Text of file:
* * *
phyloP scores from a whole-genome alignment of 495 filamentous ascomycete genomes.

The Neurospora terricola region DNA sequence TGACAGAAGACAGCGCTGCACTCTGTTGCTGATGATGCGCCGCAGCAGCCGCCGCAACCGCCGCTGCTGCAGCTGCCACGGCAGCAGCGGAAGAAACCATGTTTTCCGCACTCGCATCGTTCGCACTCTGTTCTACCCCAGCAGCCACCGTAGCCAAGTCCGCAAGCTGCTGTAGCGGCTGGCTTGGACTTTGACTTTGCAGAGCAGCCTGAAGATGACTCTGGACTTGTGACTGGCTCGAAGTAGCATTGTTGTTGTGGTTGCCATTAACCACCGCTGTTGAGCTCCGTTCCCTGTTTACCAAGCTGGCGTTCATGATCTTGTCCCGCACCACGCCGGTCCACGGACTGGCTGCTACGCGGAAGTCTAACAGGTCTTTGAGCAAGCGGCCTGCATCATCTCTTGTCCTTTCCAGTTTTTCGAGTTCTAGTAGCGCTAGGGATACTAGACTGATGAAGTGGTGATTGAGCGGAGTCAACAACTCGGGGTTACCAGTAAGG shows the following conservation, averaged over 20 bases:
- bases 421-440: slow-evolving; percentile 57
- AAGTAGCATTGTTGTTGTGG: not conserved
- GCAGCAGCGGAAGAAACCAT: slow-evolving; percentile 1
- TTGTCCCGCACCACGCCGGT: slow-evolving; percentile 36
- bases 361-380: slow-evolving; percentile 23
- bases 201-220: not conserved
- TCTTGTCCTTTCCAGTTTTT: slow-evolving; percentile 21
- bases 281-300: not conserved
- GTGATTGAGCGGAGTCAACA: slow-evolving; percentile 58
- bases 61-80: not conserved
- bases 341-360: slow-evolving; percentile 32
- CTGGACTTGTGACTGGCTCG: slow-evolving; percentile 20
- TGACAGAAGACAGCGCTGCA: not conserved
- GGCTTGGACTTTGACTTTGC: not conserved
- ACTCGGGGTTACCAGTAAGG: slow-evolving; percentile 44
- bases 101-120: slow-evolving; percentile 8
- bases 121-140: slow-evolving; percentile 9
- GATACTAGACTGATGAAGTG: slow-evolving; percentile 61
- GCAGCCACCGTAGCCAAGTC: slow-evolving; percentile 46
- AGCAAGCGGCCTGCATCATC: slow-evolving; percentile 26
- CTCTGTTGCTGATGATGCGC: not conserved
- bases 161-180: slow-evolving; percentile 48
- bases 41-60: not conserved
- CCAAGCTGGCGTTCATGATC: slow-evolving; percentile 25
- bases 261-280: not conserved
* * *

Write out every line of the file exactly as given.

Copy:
phyloP scores from a whole-genome alignment of 495 filamentous ascomycete genomes.

The Neurospora terricola region DNA sequence TGACAGAAGACAGCGCTGCACTCTGTTGCTGATGATGCGCCGCAGCAGCCGCCGCAACCGCCGCTGCTGCAGCTGCCACGGCAGCAGCGGAAGAAACCATGTTTTCCGCACTCGCATCGTTCGCACTCTGTTCTACCCCAGCAGCCACCGTAGCCAAGTCCGCAAGCTGCTGTAGCGGCTGGCTTGGACTTTGACTTTGCAGAGCAGCCTGAAGATGACTCTGGACTTGTGACTGGCTCGAAGTAGCATTGTTGTTGTGGTTGCCATTAACCACCGCTGTTGAGCTCCGTTCCCTGTTTACCAAGCTGGCGTTCATGATCTTGTCCCGCACCACGCCGGTCCACGGACTGGCTGCTACGCGGAAGTCTAACAGGTCTTTGAGCAAGCGGCCTGCATCATCTCTTGTCCTTTCCAGTTTTTCGAGTTCTAGTAGCGCTAGGGATACTAGACTGATGAAGTGGTGATTGAGCGGAGTCAACAACTCGGGGTTACCAGTAAGG shows the following conservation, averaged over 20 bases:
- bases 421-440: slow-evolving; percentile 57
- AAGTAGCATTGTTGTTGTGG: not conserved
- GCAGCAGCGGAAGAAACCAT: slow-evolving; percentile 1
- TTGTCCCGCACCACGCCGGT: slow-evolving; percentile 36
- bases 361-380: slow-evolving; percentile 23
- bases 201-220: not conserved
- TCTTGTCCTTTCCAGTTTTT: slow-evolving; percentile 21
- bases 281-300: not conserved
- GTGATTGAGCGGAGTCAACA: slow-evolving; percentile 58
- bases 61-80: not conserved
- bases 341-360: slow-evolving; percentile 32
- CTGGACTTGTGACTGGCTCG: slow-evolving; percentile 20
- TGACAGAAGACAGCGCTGCA: not conserved
- GGCTTGGACTTTGACTTTGC: not conserved
- ACTCGGGGTTACCAGTAAGG: slow-evolving; percentile 44
- bases 101-120: slow-evolving; percentile 8
- bases 121-140: slow-evolving; percentile 9
- GATACTAGACTGATGAAGTG: slow-evolving; percentile 61
- GCAGCCACCGTAGCCAAGTC: slow-evolving; percentile 46
- AGCAAGCGGCCTGCATCATC: slow-evolving; percentile 26
- CTCTGTTGCTGATGATGCGC: not conserved
- bases 161-180: slow-evolving; percentile 48
- bases 41-60: not conserved
- CCAAGCTGGCGTTCATGATC: slow-evolving; percentile 25
- bases 261-280: not conserved